There’s a fine line between healthy cynicism and bonfire pissing.
And it’s a fine line that the experienced creative industry practitioner has to tread carefully. Especially when she or he is dealing with the fresh-faced envangelism of a young, thrusting brand manager.
Marketing can be a ridiculously up itself business sometimes. And a sense of perspective born of experience is usually a good thing.
But one man’s sense of perspective is another man’s pissed-on bonfire.
Young, thrusting brand managers don’t do healthy cynicism.
By and large young, thrusting brand managers are not rewarded for health cynicism.
Quite the opposite in fact.
The young, thrusting brand manager’s brand IS the best thing since sliced bread.
(It fucking well is, ok?)
Your average young, thrusting brand manager is incredibly sensitive to the tiniest slight, real or imagined, on their brand.
In the eyes of a young, thrusting brand manager, if you’re not 100% with the brand you’re 100% against the brand.
The world of the young, thrusting brand manager is one of extreme black and white contrast.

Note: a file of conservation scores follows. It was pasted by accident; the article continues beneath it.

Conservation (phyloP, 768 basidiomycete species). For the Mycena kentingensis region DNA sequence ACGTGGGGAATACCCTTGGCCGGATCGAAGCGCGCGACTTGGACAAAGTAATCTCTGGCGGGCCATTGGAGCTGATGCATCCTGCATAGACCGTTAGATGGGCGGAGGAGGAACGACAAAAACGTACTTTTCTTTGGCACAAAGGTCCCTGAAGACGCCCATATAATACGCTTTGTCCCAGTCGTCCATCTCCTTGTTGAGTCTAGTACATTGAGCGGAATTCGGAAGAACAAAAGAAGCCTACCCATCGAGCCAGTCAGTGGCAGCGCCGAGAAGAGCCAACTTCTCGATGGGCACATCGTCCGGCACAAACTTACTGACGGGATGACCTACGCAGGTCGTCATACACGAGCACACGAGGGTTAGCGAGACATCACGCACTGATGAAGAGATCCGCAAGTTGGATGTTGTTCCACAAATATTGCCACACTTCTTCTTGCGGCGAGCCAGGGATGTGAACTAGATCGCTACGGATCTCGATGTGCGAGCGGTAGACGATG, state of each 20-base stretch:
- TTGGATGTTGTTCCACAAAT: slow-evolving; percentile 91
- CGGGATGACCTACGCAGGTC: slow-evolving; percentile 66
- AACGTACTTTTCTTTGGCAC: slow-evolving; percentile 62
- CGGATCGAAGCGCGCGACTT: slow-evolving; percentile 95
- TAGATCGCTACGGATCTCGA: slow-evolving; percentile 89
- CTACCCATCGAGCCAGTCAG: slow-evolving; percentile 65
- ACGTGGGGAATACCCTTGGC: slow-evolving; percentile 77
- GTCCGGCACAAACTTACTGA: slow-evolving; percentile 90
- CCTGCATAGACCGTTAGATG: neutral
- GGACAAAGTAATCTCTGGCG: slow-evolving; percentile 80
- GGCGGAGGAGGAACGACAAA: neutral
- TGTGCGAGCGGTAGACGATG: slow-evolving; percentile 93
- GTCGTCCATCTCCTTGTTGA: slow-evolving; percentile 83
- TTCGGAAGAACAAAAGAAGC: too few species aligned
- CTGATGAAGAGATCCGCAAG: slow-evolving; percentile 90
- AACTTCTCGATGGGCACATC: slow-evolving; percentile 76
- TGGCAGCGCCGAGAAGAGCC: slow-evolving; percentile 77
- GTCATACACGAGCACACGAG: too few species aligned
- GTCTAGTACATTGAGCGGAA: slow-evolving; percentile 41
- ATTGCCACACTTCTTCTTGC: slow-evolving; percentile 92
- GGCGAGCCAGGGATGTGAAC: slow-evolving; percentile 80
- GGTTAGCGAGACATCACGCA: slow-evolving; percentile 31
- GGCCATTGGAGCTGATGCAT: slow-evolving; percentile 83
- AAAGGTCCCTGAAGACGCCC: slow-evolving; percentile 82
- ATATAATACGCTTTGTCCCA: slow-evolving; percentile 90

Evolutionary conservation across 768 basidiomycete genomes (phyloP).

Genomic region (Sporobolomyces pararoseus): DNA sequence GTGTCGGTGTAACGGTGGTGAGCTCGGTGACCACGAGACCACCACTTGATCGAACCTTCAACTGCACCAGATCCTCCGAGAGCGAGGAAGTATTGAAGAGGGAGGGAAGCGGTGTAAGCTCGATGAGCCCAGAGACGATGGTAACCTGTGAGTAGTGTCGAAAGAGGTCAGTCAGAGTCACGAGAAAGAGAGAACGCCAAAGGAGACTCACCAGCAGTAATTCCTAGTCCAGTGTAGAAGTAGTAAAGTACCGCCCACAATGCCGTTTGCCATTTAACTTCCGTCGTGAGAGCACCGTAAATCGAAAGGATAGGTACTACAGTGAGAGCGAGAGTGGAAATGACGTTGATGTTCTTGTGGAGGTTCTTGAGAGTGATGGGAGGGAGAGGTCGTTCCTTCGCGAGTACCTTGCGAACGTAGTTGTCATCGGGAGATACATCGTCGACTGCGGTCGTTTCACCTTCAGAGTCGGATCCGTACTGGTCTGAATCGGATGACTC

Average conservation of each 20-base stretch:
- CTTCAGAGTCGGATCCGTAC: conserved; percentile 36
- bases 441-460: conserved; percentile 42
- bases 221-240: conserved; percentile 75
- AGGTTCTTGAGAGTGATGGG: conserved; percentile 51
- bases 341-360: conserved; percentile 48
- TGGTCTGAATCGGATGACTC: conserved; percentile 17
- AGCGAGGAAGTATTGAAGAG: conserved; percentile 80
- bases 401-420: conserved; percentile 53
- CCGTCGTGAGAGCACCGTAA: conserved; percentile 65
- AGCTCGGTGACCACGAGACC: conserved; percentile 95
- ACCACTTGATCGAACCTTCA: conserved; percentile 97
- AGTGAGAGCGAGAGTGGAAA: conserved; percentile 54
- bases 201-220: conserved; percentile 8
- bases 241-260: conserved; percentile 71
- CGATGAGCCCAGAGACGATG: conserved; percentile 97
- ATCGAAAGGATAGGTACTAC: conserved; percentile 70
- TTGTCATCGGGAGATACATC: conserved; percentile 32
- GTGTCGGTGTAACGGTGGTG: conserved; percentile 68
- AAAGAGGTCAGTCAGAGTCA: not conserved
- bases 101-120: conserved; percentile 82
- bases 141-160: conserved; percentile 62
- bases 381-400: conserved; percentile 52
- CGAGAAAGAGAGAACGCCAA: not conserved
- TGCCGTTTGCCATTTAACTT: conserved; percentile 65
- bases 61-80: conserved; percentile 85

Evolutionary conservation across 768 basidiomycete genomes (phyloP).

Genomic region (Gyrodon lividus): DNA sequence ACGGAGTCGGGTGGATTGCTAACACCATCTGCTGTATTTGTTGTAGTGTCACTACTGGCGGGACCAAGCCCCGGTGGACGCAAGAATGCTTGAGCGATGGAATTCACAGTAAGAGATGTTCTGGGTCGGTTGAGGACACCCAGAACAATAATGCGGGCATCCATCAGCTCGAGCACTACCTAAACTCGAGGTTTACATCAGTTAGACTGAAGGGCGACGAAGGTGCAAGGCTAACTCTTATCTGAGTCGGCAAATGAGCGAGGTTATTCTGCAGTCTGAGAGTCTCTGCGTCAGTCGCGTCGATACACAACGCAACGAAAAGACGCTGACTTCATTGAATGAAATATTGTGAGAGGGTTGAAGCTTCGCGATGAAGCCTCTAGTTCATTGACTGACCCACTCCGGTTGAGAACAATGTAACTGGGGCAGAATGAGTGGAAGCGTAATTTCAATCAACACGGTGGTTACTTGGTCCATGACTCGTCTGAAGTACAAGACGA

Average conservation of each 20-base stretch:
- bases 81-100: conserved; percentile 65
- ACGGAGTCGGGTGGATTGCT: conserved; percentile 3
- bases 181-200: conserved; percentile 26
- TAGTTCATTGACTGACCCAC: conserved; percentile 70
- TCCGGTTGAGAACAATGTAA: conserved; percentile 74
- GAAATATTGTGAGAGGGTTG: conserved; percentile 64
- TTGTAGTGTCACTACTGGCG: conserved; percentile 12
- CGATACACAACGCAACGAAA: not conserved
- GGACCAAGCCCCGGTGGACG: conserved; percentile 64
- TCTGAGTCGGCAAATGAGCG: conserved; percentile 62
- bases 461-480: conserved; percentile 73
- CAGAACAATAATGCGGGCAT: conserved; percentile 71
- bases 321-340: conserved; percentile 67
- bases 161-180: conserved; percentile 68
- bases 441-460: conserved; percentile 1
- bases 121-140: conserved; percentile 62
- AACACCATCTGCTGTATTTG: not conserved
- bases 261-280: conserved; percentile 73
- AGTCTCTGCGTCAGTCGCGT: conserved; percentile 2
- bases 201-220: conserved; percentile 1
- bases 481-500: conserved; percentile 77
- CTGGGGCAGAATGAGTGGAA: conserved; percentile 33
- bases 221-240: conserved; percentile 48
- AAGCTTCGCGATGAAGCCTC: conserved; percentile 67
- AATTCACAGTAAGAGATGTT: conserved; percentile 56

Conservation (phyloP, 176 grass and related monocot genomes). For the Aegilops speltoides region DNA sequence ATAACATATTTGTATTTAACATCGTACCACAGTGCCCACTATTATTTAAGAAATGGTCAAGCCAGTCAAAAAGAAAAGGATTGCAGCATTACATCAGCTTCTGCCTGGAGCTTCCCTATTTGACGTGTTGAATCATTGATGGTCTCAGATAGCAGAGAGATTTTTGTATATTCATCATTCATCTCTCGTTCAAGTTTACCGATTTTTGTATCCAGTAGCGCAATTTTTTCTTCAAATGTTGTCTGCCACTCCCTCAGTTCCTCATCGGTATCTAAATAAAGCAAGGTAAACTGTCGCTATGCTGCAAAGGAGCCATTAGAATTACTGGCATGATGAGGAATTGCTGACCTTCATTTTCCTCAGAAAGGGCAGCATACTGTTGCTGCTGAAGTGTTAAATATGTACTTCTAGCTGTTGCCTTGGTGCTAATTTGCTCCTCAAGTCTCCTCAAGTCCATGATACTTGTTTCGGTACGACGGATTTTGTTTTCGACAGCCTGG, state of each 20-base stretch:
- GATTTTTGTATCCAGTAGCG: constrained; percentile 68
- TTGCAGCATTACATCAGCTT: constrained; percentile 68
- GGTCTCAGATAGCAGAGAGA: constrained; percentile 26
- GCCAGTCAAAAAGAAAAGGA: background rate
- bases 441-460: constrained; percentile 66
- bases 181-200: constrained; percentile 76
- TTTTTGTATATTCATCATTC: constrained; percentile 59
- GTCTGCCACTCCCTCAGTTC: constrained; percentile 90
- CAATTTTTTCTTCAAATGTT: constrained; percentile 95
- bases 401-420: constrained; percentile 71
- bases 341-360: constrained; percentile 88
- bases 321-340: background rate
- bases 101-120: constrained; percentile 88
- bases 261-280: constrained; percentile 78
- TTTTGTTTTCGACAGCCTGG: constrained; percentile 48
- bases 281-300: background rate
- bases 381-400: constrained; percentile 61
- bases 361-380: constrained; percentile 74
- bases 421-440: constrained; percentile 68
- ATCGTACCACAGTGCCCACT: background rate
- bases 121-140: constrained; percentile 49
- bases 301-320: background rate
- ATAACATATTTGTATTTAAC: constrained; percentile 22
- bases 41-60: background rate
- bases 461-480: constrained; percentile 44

They don’t do grey areas.
Which could be tiresome before the world went social.
(Tiresome to the extent that you’d occasionally have to play some silly bugger political games to ensure that a sense of perspective informed strategy and execution through the back door even if the brand manager were blocking the front.)
But now it’s a pretty big problem.
Put another way, if brands talk about themselves in social spaces in the way that brand managers talk about them there will be lots of Facebook-induced corporate nose bleeds.
All the things that are counter-intuitive to the young, thrusting brand manager are exactly all the things that make brands more human in social spaces.
- A sense of perspective.
- The ability to say sorry.
- (And mean it.)
- Preparedness to accept that the competition can occasionally do something right.
There needs to be a radical mutation of the brand management genetic code in order for the profession to evolve quickly enough to deal with the demands of social spaces.
Of course, and in the interests of perspective and healthy cyncism, I’m not saying that agencies are immune to the young, thrusting, anti-social mentality.
There are plenty of people in our world who have had the full frontal healthy cynicism lobotomy.
It’s no wonder that, as we’ve seen recently, agencies are just as prone to howling social media faux pas as our client-side counterparts…